• 3) If you have questions about the paper, or the process, or if you just want an extension – get in touch with the editor. Most would much rather have a brief email exchange than wait for weeks for you to respond with a half-hearted effort
  • 4) Be firm, be fair, and imagine you’re on the receiving end. It’s a process, not a judgement.
  • 5) Finally, don’t accept all requests. I take the most relevant where I think I really have something to say. Pass the others on, or tell the editor where to look – we’re always grateful for anyone who saves us a few minutes googling for alternatives.

If you enjoyed this you may also like…..

 

#RecognizeReview #PeerRevWk16

If you want to find out more about Peer Review week including this year’s theme, Recognition for Review, check out the Peer Review website here.

The views and opinions expressed on this blog site are solely those of the original blogpost authors and other contributors. These views and opinions do not necessarily represent those of the Policy Press and/or any/all contributors to this site.

Valuing peer review for books #RecognizeReview

It’s Peer Review Week (19 – 25 September) this week which we think is something to celebrate as the activity of peer reviewing is central to our commitment to publishing books and journal content that meets the highest possible standards of academic rigour.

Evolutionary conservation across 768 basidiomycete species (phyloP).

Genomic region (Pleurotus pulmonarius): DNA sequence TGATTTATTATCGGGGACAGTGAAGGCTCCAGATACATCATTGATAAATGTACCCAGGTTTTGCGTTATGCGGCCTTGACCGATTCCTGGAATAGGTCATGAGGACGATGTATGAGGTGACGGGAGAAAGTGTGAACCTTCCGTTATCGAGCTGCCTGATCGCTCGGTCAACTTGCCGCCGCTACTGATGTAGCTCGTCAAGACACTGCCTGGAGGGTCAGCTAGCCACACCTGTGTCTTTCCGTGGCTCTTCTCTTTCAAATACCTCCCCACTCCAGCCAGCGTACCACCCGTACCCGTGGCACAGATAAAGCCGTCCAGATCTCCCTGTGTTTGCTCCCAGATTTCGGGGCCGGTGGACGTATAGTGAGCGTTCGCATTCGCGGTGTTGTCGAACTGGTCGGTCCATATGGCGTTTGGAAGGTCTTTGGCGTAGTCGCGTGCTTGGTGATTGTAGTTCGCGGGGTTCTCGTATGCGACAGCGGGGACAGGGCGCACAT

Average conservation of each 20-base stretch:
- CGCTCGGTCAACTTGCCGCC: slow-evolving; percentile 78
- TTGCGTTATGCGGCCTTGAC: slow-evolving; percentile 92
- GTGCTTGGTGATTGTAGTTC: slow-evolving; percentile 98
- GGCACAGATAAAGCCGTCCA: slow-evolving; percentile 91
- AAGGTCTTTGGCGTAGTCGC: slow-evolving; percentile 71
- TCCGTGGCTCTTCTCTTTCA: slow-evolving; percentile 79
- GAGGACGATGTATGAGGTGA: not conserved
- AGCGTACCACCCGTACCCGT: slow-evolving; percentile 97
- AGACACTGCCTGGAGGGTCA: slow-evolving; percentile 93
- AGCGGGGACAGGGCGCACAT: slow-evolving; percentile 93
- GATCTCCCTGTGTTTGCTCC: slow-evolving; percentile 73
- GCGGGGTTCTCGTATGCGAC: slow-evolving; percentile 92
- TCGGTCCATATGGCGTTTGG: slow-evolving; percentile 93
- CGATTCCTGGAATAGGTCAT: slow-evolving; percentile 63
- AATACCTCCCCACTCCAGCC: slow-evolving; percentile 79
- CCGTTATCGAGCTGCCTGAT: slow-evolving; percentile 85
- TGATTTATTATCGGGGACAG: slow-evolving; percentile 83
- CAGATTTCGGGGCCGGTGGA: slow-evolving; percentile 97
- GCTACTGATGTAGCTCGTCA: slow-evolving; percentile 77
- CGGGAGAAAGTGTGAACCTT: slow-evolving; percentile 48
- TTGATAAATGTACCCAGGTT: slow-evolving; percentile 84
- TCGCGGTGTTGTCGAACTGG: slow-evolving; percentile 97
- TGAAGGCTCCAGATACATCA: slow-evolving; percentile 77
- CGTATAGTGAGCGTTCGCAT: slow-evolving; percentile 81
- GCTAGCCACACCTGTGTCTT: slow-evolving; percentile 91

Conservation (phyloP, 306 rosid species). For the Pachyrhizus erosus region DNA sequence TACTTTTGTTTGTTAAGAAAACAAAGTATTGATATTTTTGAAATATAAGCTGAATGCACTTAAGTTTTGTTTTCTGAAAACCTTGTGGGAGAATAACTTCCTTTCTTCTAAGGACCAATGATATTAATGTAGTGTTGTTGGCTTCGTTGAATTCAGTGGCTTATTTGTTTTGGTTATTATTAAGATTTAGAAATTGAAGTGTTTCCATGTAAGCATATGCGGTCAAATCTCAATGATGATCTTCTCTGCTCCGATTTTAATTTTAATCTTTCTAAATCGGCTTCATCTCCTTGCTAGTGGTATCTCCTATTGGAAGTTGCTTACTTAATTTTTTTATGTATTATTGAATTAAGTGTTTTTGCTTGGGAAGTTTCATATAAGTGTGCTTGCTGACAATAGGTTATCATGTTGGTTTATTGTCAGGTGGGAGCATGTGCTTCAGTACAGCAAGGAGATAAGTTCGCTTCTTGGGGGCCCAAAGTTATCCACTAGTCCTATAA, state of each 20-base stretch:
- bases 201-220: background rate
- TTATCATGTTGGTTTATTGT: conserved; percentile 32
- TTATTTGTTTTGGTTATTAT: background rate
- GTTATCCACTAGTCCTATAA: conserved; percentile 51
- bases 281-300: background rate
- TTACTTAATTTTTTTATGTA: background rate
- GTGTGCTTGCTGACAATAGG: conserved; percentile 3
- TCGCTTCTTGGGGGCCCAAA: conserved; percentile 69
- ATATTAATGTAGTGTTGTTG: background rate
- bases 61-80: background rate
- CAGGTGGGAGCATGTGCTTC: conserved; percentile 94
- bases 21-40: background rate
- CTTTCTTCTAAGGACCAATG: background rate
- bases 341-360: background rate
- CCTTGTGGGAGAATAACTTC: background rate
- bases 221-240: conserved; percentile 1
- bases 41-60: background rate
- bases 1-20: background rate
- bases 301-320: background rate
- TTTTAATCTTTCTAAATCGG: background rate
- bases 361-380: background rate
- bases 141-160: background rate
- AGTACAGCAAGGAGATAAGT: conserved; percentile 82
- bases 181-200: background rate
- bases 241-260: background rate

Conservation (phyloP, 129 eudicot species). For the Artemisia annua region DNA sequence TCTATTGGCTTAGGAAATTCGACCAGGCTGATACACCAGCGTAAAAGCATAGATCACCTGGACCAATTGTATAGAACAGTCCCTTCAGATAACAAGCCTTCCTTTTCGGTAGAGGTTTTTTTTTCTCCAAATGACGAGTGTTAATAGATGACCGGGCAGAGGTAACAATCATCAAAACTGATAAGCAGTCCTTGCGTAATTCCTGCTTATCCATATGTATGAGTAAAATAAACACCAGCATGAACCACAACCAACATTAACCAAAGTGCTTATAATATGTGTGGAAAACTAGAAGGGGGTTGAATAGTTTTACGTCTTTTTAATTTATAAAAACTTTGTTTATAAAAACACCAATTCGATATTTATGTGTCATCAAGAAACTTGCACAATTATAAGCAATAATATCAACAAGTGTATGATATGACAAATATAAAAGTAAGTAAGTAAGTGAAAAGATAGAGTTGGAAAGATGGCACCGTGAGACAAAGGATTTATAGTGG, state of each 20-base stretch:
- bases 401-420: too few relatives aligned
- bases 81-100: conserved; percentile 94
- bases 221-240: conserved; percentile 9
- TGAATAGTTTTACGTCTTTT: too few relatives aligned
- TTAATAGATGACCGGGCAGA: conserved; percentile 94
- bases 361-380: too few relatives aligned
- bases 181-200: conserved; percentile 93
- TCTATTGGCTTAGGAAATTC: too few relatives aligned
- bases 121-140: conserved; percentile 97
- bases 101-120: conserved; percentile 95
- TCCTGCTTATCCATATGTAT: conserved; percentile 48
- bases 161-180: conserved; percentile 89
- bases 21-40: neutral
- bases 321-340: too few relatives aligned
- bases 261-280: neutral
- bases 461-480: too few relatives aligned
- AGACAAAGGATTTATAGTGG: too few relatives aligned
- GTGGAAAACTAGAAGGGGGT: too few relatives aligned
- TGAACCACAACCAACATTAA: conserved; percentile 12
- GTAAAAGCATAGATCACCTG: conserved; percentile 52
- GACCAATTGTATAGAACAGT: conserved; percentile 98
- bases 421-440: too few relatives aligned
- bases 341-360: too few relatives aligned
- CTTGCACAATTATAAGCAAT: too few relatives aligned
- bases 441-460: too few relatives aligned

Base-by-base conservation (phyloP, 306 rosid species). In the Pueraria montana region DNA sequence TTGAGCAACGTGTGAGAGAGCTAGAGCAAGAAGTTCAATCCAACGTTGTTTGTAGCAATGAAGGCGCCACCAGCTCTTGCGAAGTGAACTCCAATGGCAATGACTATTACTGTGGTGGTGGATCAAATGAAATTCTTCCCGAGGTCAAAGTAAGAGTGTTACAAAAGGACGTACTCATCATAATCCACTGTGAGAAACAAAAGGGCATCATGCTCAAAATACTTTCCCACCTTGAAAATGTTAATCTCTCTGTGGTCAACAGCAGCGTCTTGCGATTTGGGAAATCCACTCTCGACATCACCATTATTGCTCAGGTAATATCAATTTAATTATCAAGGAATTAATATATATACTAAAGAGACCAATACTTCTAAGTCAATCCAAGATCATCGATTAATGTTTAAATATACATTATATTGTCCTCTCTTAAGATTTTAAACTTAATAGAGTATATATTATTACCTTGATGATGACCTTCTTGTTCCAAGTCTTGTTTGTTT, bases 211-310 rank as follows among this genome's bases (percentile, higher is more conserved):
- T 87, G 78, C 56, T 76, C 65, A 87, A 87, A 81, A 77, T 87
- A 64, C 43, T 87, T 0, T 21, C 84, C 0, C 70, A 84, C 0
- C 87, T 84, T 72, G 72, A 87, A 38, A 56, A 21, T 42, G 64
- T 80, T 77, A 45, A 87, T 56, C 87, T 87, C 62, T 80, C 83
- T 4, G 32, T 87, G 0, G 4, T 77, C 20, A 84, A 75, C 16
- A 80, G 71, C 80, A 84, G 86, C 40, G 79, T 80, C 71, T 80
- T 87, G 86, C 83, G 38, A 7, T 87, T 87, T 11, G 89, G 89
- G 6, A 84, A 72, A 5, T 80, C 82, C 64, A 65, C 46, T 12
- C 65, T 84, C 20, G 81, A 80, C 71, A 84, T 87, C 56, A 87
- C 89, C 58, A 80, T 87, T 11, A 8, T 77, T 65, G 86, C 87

Senior Commissioning Editor Victoria Pittman explains why peer review is such an essential part of our process and what exactly that entails within Policy Press…

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Victoria Pittman, Senior Commissioning Editor

As a university press with high quality standards and a commitment to ensuring our books are the best they can be, there is no doubt that peer review will always be an essential component of our editorial process.

We review all of our book proposals as well as the full drafts of manuscripts prior to the production stage.